I will allow that this film looks gorgeous – the design has always been a very strong element with even the prequels. And, I will also allow that my own disappointment that this wasn’t better is leading me to be very harsh. But… meh. Something about this whole movie just struck me as reactive and a bit lazy, and overall desperately unsatisfying.

And yes, I will still go see the third planned prequel: I might be being harsh, but Covenant is better than Prometheus, so hope springs eternal! o_O

Released: 12th May 2017
Viewed: 12th May 2017
Running time: 122 minutes
Rated: 15

My rating: 5/10 – disappointing

Inferno (2016)

Robert Langdon (Tom Hanks) wakes up in hospital with no memory of the past few days – indeed, he cannot recall how or why he’s in Italy, never mind why someone might have been shooting at him.

Despite hallucinations and sensory overload from his head wound, it’s not too long before the Professor of symbology is dashing through Florence solving puzzle clues left by a madman – leading to nothing less than a plague that will wipe out half of mankind! Assisted by the lovely genius doctor, Sienna Brooks (Felicity Jones, soon to be seen in Rogue One), Langdon chases puzzles based around Dante’s inferno – the poet’s defining vision of hell. Unable to remember or figure out who they can trust, can the duo prevent the apocalypse?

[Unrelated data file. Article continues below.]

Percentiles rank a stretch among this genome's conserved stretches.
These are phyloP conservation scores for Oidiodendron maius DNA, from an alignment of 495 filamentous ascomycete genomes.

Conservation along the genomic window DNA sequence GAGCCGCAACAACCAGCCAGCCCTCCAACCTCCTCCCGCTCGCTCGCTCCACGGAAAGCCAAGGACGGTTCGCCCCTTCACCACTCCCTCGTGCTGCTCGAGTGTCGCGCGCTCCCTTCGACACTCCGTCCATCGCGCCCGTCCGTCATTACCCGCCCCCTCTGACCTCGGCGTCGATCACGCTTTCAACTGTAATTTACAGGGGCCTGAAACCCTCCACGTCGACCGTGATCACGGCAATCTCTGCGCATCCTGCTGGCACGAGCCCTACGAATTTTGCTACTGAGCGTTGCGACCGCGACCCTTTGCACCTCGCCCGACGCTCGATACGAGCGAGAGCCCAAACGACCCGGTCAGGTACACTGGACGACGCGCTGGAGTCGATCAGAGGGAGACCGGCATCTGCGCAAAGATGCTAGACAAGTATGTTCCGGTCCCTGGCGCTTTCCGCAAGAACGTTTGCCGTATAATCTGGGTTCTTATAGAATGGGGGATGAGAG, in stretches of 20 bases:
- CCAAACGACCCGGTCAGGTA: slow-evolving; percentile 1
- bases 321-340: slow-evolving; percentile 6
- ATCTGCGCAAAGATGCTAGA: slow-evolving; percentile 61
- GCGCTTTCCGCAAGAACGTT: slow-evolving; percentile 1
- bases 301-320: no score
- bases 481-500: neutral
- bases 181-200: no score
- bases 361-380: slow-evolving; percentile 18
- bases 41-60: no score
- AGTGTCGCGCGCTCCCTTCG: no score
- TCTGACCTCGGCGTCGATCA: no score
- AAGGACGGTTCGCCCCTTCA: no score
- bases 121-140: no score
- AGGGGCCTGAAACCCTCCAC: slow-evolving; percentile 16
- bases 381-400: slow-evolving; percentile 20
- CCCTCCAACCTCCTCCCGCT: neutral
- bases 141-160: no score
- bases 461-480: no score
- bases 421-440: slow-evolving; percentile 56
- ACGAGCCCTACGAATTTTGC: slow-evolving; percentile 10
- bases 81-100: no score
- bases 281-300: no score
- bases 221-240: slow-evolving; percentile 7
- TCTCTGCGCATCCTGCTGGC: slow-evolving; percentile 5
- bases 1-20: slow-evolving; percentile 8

Having seen a lot of movies in a short space of time, this was easily the most disappointing. It does that usual thing of being very Big and Flashy, and ultimately hollow and not desperately satisfying. On the other hand, that sounds pretty much right for a Dan Brown adaptation 😉

What is done well:  the opening of the movie has a good stab at portraying the effects of head trauma, and the special effects showing Langdon’s hallucinations of Dante’s hell. These look pretty great on the big screen, although aren’t necessarily used as well as they could have been. Certainly, by the time we get to the end they’ve been shown so often as to have lost much of the drama.

The rest isn’t awful by any stretch of the imagination, but it’s all a bit ‘meh’ at the end of the day – the kind of movie that helps me see what some of my blockbuster-phobic friends have against this kind of soulless, big screen ‘movie of the week’ spectacle that ultimately manages to be borderline on entertainment only if you switch your brain off. And while I will argue with them massively over superhero movies, this one isn’t really worth the effort.

Overall: if you liked the first two, this one’s probably a little better. Maybe.

Released: 14th October 2016
Viewed: 15th October 2016
Running time: 121 minutes
Rated: 12A

My rating: 5/10